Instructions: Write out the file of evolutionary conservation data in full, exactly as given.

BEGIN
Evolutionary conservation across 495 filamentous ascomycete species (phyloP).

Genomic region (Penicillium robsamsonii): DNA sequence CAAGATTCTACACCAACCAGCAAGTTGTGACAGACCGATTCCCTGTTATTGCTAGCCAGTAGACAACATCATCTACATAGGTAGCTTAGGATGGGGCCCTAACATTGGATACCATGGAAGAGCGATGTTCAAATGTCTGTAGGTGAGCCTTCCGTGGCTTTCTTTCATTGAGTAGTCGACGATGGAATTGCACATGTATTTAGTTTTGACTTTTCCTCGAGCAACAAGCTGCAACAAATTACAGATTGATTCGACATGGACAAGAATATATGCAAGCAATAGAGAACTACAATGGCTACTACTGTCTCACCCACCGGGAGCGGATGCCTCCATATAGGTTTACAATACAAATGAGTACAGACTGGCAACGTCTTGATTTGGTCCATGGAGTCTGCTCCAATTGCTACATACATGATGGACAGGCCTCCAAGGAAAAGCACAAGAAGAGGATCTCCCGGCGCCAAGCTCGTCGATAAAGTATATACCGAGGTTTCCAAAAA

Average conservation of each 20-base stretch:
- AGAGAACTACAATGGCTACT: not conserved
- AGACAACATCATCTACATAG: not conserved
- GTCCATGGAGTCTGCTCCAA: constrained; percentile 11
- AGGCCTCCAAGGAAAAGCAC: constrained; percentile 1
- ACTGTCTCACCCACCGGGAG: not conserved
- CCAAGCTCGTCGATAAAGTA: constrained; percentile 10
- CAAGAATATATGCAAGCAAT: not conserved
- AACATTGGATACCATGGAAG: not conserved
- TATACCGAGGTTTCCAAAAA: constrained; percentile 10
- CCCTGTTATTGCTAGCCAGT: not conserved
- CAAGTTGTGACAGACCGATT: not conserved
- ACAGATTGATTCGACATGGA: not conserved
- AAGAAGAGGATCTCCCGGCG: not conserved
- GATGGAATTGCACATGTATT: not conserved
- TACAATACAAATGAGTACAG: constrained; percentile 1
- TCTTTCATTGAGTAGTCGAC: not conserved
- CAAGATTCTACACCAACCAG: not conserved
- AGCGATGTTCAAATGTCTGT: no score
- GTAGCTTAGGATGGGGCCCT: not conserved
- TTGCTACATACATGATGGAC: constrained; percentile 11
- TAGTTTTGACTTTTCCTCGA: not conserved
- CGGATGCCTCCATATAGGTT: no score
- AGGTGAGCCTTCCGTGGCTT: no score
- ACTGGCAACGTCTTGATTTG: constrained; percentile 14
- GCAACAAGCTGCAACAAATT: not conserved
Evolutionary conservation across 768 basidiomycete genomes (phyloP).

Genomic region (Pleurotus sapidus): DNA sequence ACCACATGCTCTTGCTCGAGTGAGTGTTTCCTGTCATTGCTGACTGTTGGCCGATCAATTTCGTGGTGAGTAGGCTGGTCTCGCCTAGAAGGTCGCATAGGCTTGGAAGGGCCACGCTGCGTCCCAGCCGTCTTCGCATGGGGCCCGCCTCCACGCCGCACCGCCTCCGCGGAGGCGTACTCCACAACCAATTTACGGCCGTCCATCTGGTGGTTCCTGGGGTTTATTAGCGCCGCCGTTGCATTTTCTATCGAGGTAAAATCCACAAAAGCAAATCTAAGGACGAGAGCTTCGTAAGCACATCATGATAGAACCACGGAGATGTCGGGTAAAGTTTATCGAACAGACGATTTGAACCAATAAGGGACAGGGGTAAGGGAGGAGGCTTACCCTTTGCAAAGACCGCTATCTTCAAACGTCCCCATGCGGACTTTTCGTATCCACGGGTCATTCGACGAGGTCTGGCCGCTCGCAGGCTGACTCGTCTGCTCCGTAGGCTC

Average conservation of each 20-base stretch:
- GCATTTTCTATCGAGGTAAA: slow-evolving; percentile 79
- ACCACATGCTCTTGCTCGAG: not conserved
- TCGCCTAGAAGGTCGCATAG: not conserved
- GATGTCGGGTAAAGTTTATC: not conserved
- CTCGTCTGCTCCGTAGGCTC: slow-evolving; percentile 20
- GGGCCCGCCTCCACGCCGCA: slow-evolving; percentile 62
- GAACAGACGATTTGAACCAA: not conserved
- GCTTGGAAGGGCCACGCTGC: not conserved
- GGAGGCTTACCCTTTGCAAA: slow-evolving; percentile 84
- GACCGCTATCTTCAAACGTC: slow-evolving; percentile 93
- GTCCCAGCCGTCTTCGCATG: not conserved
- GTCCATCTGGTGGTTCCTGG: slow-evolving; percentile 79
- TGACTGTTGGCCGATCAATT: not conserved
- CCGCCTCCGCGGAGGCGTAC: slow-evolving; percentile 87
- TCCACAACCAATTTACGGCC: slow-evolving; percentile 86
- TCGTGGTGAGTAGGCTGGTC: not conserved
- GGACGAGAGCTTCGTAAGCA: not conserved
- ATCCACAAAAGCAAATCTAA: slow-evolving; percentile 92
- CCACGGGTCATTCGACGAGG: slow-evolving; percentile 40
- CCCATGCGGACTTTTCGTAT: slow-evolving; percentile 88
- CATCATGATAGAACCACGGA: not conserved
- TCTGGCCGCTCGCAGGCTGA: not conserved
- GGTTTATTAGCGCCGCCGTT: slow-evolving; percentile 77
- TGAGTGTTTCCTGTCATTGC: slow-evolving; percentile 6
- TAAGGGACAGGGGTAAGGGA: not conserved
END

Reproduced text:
Evolutionary conservation across 495 filamentous ascomycete species (phyloP).

Genomic region (Penicillium robsamsonii): DNA sequence CAAGATTCTACACCAACCAGCAAGTTGTGACAGACCGATTCCCTGTTATTGCTAGCCAGTAGACAACATCATCTACATAGGTAGCTTAGGATGGGGCCCTAACATTGGATACCATGGAAGAGCGATGTTCAAATGTCTGTAGGTGAGCCTTCCGTGGCTTTCTTTCATTGAGTAGTCGACGATGGAATTGCACATGTATTTAGTTTTGACTTTTCCTCGAGCAACAAGCTGCAACAAATTACAGATTGATTCGACATGGACAAGAATATATGCAAGCAATAGAGAACTACAATGGCTACTACTGTCTCACCCACCGGGAGCGGATGCCTCCATATAGGTTTACAATACAAATGAGTACAGACTGGCAACGTCTTGATTTGGTCCATGGAGTCTGCTCCAATTGCTACATACATGATGGACAGGCCTCCAAGGAAAAGCACAAGAAGAGGATCTCCCGGCGCCAAGCTCGTCGATAAAGTATATACCGAGGTTTCCAAAAA

Average conservation of each 20-base stretch:
- AGAGAACTACAATGGCTACT: not conserved
- AGACAACATCATCTACATAG: not conserved
- GTCCATGGAGTCTGCTCCAA: constrained; percentile 11
- AGGCCTCCAAGGAAAAGCAC: constrained; percentile 1
- ACTGTCTCACCCACCGGGAG: not conserved
- CCAAGCTCGTCGATAAAGTA: constrained; percentile 10
- CAAGAATATATGCAAGCAAT: not conserved
- AACATTGGATACCATGGAAG: not conserved
- TATACCGAGGTTTCCAAAAA: constrained; percentile 10
- CCCTGTTATTGCTAGCCAGT: not conserved
- CAAGTTGTGACAGACCGATT: not conserved
- ACAGATTGATTCGACATGGA: not conserved
- AAGAAGAGGATCTCCCGGCG: not conserved
- GATGGAATTGCACATGTATT: not conserved
- TACAATACAAATGAGTACAG: constrained; percentile 1
- TCTTTCATTGAGTAGTCGAC: not conserved
- CAAGATTCTACACCAACCAG: not conserved
- AGCGATGTTCAAATGTCTGT: no score
- GTAGCTTAGGATGGGGCCCT: not conserved
- TTGCTACATACATGATGGAC: constrained; percentile 11
- TAGTTTTGACTTTTCCTCGA: not conserved
- CGGATGCCTCCATATAGGTT: no score
- AGGTGAGCCTTCCGTGGCTT: no score
- ACTGGCAACGTCTTGATTTG: constrained; percentile 14
- GCAACAAGCTGCAACAAATT: not conserved
Evolutionary conservation across 768 basidiomycete genomes (phyloP).

Genomic region (Pleurotus sapidus): DNA sequence ACCACATGCTCTTGCTCGAGTGAGTGTTTCCTGTCATTGCTGACTGTTGGCCGATCAATTTCGTGGTGAGTAGGCTGGTCTCGCCTAGAAGGTCGCATAGGCTTGGAAGGGCCACGCTGCGTCCCAGCCGTCTTCGCATGGGGCCCGCCTCCACGCCGCACCGCCTCCGCGGAGGCGTACTCCACAACCAATTTACGGCCGTCCATCTGGTGGTTCCTGGGGTTTATTAGCGCCGCCGTTGCATTTTCTATCGAGGTAAAATCCACAAAAGCAAATCTAAGGACGAGAGCTTCGTAAGCACATCATGATAGAACCACGGAGATGTCGGGTAAAGTTTATCGAACAGACGATTTGAACCAATAAGGGACAGGGGTAAGGGAGGAGGCTTACCCTTTGCAAAGACCGCTATCTTCAAACGTCCCCATGCGGACTTTTCGTATCCACGGGTCATTCGACGAGGTCTGGCCGCTCGCAGGCTGACTCGTCTGCTCCGTAGGCTC

Average conservation of each 20-base stretch:
- GCATTTTCTATCGAGGTAAA: slow-evolving; percentile 79
- ACCACATGCTCTTGCTCGAG: not conserved
- TCGCCTAGAAGGTCGCATAG: not conserved
- GATGTCGGGTAAAGTTTATC: not conserved
- CTCGTCTGCTCCGTAGGCTC: slow-evolving; percentile 20
- GGGCCCGCCTCCACGCCGCA: slow-evolving; percentile 62
- GAACAGACGATTTGAACCAA: not conserved
- GCTTGGAAGGGCCACGCTGC: not conserved
- GGAGGCTTACCCTTTGCAAA: slow-evolving; percentile 84
- GACCGCTATCTTCAAACGTC: slow-evolving; percentile 93
- GTCCCAGCCGTCTTCGCATG: not conserved
- GTCCATCTGGTGGTTCCTGG: slow-evolving; percentile 79
- TGACTGTTGGCCGATCAATT: not conserved
- CCGCCTCCGCGGAGGCGTAC: slow-evolving; percentile 87
- TCCACAACCAATTTACGGCC: slow-evolving; percentile 86
- TCGTGGTGAGTAGGCTGGTC: not conserved
- GGACGAGAGCTTCGTAAGCA: not conserved
- ATCCACAAAAGCAAATCTAA: slow-evolving; percentile 92
- CCACGGGTCATTCGACGAGG: slow-evolving; percentile 40
- CCCATGCGGACTTTTCGTAT: slow-evolving; percentile 88
- CATCATGATAGAACCACGGA: not conserved
- TCTGGCCGCTCGCAGGCTGA: not conserved
- GGTTTATTAGCGCCGCCGTT: slow-evolving; percentile 77
- TGAGTGTTTCCTGTCATTGC: slow-evolving; percentile 6
- TAAGGGACAGGGGTAAGGGA: not conserved